Authoring UML profiles

Part 2. Manage change in UML profiles using Rational Software Architect, Rational Systems Developer, and Rational Software Modeler to


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This content is part of the series:Authoring UML profiles

Stay tuned for additional content in this series.

This article is a detailed guide to the UML Profile Authoring support in the IBM® Rational® Software Architect, IBM® Rational® Systems Developer, and IBM® Rational® Software Modeler (Version 7.0 and later) products. It covers both the UI support and programmatic support (for users extending the tool itself). It mainly targets profile authors, but it also offers some insight into profile usage.

Part 1 of this series showed you how to create or import UML profiles. You also learned about built-in support for OCL and Java™, as well as how to apply a profile.

This article, Part 2 of this series, will address change management, deployment, localization, programmatic support, and best practices.

The specifically referenced versions (in chronological order as they were released) are 7.0,,,,, (Rational Software Architect only) and 7.0.5 (Rational Software Modeler and Rational Systems Developer). This article clearly indicates where there is a difference in behavior between versions.

The information in this article applies to Rational Software Architect, Rational Systems Developer, and Rational Software Modeler. Unless otherwise specified, "Rational Software Architect" will be used in this article to refer to all three products.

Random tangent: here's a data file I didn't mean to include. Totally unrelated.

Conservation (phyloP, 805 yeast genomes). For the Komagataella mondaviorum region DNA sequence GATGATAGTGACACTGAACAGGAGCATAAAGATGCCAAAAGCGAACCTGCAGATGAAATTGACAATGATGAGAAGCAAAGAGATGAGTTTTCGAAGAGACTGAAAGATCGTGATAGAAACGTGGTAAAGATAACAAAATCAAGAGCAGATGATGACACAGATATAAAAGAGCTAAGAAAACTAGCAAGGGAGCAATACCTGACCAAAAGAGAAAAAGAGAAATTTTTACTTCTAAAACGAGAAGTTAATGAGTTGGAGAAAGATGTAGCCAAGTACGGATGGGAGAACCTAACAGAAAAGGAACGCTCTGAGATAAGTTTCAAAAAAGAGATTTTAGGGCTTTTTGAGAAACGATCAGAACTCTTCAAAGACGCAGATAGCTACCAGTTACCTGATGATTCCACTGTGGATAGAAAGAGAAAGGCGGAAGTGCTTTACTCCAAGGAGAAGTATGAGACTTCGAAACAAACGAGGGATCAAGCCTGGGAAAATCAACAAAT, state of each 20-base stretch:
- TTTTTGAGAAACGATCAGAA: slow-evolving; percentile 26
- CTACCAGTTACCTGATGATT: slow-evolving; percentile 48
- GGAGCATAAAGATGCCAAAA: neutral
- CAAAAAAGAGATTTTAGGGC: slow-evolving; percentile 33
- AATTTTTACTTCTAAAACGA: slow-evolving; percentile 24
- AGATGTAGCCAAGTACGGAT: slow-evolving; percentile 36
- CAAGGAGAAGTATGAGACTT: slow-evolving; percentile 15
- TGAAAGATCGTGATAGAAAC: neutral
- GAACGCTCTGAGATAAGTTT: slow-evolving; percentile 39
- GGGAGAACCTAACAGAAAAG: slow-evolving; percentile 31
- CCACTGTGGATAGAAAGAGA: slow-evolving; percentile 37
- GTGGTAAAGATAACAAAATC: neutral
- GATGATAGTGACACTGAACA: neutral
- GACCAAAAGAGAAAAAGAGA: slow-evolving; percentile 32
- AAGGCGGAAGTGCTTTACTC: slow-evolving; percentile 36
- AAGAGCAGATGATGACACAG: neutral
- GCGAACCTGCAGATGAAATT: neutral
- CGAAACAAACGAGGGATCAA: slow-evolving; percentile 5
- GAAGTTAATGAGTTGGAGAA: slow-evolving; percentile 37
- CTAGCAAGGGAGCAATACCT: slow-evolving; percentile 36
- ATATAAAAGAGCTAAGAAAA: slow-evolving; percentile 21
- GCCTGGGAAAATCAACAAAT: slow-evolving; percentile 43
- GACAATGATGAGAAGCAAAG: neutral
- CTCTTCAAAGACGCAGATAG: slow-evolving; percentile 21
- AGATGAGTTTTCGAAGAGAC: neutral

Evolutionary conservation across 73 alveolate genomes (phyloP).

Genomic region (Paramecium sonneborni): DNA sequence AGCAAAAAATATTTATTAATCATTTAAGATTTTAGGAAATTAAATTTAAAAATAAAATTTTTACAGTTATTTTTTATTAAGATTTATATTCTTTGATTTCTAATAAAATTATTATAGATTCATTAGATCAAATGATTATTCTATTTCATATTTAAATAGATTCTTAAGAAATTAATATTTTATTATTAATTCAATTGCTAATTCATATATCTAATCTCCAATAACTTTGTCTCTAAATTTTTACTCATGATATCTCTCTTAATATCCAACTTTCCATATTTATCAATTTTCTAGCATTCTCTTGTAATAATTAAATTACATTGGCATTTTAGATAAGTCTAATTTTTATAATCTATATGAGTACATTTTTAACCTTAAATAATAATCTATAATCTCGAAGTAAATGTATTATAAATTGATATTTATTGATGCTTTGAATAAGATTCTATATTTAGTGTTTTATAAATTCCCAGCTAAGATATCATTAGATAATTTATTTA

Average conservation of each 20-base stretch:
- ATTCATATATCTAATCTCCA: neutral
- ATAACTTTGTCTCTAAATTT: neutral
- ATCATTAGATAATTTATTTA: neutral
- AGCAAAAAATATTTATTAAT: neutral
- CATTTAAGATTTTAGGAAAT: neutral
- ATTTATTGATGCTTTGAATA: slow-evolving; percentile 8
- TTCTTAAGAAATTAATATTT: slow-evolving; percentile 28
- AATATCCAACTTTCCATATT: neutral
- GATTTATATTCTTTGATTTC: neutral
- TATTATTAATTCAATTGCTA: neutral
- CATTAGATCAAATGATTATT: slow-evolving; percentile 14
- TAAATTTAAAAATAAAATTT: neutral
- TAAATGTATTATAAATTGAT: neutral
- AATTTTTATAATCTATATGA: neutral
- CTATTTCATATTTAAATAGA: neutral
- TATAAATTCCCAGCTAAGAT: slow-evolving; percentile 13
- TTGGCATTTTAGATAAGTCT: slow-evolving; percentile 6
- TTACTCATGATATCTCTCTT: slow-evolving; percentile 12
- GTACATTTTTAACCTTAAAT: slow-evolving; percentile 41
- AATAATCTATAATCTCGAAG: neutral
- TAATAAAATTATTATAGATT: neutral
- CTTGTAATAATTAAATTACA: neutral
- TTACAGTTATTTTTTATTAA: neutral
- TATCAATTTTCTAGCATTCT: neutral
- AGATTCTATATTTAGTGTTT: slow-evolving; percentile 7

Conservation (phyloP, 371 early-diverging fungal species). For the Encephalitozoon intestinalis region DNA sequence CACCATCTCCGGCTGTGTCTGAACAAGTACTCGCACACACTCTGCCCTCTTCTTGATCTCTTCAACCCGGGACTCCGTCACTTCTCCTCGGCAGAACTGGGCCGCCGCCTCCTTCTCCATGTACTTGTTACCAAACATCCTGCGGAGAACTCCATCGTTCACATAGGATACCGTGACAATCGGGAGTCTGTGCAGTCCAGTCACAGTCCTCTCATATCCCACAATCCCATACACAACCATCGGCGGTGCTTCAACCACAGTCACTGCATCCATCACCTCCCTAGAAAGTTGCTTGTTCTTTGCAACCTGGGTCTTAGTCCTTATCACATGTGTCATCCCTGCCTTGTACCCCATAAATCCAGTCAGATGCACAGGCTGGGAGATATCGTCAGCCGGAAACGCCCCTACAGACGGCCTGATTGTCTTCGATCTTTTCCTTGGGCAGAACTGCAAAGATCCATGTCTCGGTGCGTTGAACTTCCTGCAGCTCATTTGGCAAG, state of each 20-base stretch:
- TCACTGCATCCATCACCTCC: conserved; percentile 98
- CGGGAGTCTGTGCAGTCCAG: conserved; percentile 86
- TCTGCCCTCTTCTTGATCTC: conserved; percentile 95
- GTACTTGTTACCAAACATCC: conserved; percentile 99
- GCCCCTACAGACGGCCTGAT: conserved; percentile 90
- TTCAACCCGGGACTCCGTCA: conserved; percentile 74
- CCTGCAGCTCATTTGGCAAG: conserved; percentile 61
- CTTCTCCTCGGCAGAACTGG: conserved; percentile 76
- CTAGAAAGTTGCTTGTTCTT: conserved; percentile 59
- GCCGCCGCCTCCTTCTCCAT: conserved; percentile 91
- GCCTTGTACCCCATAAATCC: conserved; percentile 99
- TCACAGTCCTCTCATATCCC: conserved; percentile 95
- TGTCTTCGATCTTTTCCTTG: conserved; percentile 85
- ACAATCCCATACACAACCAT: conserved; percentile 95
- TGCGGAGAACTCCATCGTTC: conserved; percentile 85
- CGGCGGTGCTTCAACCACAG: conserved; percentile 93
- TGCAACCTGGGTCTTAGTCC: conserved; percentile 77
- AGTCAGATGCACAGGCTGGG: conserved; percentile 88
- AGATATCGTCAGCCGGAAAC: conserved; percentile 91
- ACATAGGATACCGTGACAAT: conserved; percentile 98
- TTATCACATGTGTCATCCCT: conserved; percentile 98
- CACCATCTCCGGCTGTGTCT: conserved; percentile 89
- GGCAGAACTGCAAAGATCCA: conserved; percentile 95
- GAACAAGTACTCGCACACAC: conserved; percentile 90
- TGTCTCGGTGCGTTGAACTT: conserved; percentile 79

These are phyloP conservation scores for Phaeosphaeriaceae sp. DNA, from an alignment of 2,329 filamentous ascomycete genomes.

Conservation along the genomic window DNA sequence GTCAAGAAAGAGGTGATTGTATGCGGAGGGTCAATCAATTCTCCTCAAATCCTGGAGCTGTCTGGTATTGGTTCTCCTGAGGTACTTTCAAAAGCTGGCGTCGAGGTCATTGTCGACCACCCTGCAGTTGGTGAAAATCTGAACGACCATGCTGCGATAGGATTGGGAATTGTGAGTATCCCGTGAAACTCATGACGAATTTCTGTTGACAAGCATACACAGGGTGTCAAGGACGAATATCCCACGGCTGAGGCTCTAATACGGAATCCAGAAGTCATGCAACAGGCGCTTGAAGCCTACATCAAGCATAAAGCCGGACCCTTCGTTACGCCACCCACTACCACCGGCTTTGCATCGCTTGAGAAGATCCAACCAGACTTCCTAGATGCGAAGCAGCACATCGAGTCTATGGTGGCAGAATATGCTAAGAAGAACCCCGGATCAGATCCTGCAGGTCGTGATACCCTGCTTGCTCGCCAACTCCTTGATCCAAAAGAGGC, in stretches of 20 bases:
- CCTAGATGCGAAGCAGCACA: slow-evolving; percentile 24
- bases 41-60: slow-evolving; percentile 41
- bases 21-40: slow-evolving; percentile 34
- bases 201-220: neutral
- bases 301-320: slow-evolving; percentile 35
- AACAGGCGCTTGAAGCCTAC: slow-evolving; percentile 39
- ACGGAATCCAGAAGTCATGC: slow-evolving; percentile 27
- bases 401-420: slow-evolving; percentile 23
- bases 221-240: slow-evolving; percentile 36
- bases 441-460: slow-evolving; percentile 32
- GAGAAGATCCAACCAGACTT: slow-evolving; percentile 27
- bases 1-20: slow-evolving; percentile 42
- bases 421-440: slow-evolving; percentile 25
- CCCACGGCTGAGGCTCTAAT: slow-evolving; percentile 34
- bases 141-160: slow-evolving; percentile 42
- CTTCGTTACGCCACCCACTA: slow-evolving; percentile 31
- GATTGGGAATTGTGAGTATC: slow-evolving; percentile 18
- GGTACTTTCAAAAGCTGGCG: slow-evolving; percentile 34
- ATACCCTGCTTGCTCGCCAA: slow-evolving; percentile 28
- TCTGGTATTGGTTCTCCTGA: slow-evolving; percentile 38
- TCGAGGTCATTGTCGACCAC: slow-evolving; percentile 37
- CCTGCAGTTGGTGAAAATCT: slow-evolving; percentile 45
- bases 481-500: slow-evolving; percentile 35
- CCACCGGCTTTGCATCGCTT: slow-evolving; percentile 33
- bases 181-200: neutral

The article assumes that you have reasonable knowledge of the UML 2.1 specification, especially the part related to Profiles. It does not attempt to further describe or clarify the specification, but rather focuses on its implementation in Rational Software Architect. General knowledge about Eclipse and Rational Software Architect will be useful as well. Eclipse PDE (plug-in development environment subproject) knowledge is required if you wish to create plug-in based profiles.

Change management

It is important to understand the change management aspects of working with profiles. When an older version of a profile is applied to a model, for instance, the migration process (to the newer version) uses the versioning mechanism built into the profile itself. That mechanism is completely independent of whatever source control system you are using. Of course, the existence of a source control system introduces even more complexity when you merge two versions of the profile, or two versions of a model using two different versions of the profile.